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Source: (consider it) Thread: That hat -- tat hats!
Episcoterian
Shipmate
# 13185

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The Tatler seems to be down in Oblivion, so I thought fitting to start this one.

So, I was discussing elsewhere with another shipmate the different headgear possibilities which go (or should go, or shouldn't) with different vestments and/or clericals.

Starting point, IIRC, was a Lutheran (of LCMS lineage) procession for the grand opening of a school or something. Ministers were, as it is their custom, dressed in albs, cinctures and stoles. Some were wearing sunglasses, and one of them, given the inclement sun and his almost completely gone hairline, was wearing a baseball cap.

Should we all agree this is not the most appropriate headgear he could sport in such an occasion, what would be?

We could also extend the discussion to the accompanying headgear to other ecclesiastical outfits, be they vestments or not:

What to wear when in cassock, surplice and stole/tippet? Are Canterbury caps/birettas, according to one's churchmanship, the only options?

What if a cope is added to the equation?

What to wear when outdoor in full Euchies?

And the ones I'm about to face in a couple months: what headgear to wear when in preaching gown and stole? Does it change, whether it's an UK-style gown or the American-style Geneva robe?

And finally: when in suit and clericals, could I get away with donning a Trilby, or should wider-brimmed and more "serious" choices be considered? [Razz]

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"We cannot let individualism make corporate worship impossible!" (iMonk)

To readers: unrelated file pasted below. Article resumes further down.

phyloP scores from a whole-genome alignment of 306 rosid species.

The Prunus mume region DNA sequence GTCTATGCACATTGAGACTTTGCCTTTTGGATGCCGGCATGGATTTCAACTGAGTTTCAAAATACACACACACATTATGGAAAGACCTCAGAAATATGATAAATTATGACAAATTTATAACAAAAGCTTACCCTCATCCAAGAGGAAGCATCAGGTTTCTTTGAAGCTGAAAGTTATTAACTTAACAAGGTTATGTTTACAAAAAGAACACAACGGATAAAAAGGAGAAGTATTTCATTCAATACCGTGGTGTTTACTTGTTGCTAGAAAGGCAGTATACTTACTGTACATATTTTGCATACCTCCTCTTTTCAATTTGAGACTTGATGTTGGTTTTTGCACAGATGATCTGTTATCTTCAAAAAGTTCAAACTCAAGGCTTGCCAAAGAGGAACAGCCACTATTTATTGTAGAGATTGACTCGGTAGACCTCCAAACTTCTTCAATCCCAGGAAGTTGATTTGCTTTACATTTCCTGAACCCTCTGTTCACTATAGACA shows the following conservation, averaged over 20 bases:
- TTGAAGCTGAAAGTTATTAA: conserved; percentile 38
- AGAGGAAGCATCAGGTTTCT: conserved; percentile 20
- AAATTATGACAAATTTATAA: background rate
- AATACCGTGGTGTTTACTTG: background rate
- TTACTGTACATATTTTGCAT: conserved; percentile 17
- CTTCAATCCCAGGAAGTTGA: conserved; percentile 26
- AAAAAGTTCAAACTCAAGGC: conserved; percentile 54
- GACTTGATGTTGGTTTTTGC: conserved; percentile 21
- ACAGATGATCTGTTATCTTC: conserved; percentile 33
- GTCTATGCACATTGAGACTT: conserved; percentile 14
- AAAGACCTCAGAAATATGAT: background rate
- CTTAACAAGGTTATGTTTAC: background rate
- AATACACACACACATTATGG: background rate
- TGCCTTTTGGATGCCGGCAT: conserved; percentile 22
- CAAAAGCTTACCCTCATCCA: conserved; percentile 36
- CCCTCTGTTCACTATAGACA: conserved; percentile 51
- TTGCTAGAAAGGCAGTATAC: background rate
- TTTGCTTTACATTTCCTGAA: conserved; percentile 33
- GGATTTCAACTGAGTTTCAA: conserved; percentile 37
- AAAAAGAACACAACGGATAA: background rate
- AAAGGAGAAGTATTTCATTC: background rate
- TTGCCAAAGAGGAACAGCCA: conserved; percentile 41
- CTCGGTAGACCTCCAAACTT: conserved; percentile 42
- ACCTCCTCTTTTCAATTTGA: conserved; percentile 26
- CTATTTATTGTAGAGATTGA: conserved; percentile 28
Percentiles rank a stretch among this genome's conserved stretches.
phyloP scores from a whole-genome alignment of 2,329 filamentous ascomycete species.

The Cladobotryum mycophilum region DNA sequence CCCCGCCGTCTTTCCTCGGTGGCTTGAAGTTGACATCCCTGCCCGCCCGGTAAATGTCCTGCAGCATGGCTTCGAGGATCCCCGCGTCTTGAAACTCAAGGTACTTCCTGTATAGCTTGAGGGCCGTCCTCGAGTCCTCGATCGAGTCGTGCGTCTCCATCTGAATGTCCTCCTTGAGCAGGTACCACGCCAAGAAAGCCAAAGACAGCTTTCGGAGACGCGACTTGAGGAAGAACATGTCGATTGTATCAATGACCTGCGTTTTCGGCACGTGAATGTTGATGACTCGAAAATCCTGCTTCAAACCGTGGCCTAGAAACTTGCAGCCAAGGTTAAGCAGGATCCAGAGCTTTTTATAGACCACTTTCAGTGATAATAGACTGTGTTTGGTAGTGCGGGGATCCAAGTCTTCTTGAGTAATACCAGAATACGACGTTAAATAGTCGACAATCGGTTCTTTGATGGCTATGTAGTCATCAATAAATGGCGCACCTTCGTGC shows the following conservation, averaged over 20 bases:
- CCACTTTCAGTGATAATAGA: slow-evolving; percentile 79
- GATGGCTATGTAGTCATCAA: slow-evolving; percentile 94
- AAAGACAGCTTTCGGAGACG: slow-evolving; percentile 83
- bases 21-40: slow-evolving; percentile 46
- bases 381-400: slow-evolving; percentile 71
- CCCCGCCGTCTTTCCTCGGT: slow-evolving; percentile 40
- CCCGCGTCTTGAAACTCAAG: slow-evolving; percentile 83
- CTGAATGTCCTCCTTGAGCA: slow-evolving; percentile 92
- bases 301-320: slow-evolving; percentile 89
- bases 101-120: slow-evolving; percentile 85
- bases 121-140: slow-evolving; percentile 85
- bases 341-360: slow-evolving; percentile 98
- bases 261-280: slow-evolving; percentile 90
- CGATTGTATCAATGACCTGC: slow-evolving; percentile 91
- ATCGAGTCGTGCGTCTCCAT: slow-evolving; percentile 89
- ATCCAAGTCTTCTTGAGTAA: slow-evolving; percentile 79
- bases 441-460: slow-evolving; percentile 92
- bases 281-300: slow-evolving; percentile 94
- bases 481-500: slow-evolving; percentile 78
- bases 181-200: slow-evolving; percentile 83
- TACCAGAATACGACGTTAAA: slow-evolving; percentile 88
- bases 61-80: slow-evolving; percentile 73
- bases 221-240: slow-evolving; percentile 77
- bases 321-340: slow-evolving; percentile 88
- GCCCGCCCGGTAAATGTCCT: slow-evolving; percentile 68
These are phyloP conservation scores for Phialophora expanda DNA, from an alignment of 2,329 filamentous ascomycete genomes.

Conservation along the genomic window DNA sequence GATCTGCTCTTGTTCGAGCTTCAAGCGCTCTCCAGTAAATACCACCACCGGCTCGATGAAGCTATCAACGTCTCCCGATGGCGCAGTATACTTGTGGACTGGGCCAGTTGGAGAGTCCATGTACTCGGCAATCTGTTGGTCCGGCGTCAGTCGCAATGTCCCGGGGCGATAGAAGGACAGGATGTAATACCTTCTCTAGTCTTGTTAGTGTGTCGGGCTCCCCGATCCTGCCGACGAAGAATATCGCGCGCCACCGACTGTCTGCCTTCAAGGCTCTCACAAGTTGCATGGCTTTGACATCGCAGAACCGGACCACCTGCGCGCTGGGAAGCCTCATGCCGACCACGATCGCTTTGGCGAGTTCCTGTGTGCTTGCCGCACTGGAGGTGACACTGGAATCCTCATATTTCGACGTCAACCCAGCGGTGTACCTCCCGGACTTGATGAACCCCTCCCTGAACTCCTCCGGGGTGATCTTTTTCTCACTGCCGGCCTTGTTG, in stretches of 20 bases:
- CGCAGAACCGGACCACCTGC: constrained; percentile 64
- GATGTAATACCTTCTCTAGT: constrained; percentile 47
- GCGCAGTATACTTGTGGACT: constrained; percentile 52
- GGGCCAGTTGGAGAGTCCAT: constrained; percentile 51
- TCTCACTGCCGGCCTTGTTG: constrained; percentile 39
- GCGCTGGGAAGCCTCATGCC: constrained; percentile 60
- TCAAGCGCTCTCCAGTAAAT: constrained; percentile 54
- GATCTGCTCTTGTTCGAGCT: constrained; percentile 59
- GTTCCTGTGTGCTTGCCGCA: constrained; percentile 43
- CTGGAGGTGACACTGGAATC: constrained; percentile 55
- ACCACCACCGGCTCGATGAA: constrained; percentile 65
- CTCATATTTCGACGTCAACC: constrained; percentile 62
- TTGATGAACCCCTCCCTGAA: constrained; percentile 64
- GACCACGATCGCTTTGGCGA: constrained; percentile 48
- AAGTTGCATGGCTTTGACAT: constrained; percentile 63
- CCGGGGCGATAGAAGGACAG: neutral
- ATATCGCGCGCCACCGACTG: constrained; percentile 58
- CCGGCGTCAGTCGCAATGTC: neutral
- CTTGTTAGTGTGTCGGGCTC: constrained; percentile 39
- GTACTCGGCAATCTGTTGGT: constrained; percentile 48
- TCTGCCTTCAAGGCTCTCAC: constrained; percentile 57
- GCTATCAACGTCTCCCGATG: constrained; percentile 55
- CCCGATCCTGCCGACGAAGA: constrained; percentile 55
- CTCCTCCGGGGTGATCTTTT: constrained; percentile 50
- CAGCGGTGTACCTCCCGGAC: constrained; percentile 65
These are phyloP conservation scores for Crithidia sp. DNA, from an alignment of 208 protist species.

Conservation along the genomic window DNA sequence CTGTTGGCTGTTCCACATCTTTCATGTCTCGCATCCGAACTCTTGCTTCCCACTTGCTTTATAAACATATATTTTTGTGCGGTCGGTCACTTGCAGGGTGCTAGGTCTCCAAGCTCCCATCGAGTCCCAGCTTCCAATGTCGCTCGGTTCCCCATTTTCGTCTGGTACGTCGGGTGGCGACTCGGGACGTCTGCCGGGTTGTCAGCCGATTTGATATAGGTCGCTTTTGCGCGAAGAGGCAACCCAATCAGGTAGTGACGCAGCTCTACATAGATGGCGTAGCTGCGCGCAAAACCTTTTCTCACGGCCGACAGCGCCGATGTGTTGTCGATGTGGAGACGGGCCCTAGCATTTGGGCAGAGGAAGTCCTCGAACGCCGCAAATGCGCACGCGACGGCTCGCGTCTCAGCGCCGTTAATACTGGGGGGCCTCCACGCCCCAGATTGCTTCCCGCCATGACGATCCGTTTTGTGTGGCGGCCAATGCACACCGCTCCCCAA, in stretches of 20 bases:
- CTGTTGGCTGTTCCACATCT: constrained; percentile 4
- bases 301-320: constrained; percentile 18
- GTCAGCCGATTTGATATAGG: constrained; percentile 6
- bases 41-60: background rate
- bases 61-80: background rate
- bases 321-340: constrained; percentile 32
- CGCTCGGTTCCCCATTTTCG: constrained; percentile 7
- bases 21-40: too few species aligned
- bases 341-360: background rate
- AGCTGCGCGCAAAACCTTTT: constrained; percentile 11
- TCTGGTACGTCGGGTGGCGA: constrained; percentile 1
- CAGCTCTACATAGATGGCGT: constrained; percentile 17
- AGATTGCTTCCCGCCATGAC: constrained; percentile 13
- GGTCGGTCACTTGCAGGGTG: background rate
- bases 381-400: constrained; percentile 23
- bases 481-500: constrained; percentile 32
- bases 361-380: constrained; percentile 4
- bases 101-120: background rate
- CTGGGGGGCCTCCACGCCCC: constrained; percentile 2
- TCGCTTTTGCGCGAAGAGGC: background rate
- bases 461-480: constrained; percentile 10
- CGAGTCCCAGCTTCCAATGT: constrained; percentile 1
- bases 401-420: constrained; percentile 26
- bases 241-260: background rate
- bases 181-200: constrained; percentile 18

I'm on Facebook too!

Posts: 286 | From: Franca, SP, Brazil | Registered: Nov 2007  |  IP: Logged
Episcoterian
Shipmate
# 13185

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What do I know, it was actually an Ordination. In Mozambique. Bless their hearts.

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"We cannot let individualism make corporate worship impossible!" (iMonk)

I'm on Facebook too!

Posts: 286 | From: Franca, SP, Brazil | Registered: Nov 2007  |  IP: Logged
L'organist
Shipmate
# 17338

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Inside, priests can wear a biretta: only cardinals and popes should wear the zuchetto inside.

Outside: either a Canterbury cap or a saturno (as often seen on Father Brown).

One of our priests wears a Canterbury cap in the winter for funerals when either accompanying the coffin to the crematorium or for the interment - he also wore it when the boiler went on strike!

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Rara temporum felicitate ubi sentire quae velis et quae sentias dicere licet

Posts: 4950 | From: somewhere in England... | Registered: Sep 2012  |  IP: Logged
Ecclesiastical Flip-flop
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# 10745

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quote:
Originally posted by L'organist:
Inside, priests can wear a biretta: only cardinals and popes should wear the zuchetto inside.

Outside: either a Canterbury cap or a saturno (as often seen on Father Brown).

One of our priests wears a Canterbury cap in the winter for funerals when either accompanying the coffin to the crematorium or for the interment - he also wore it when the boiler went on strike!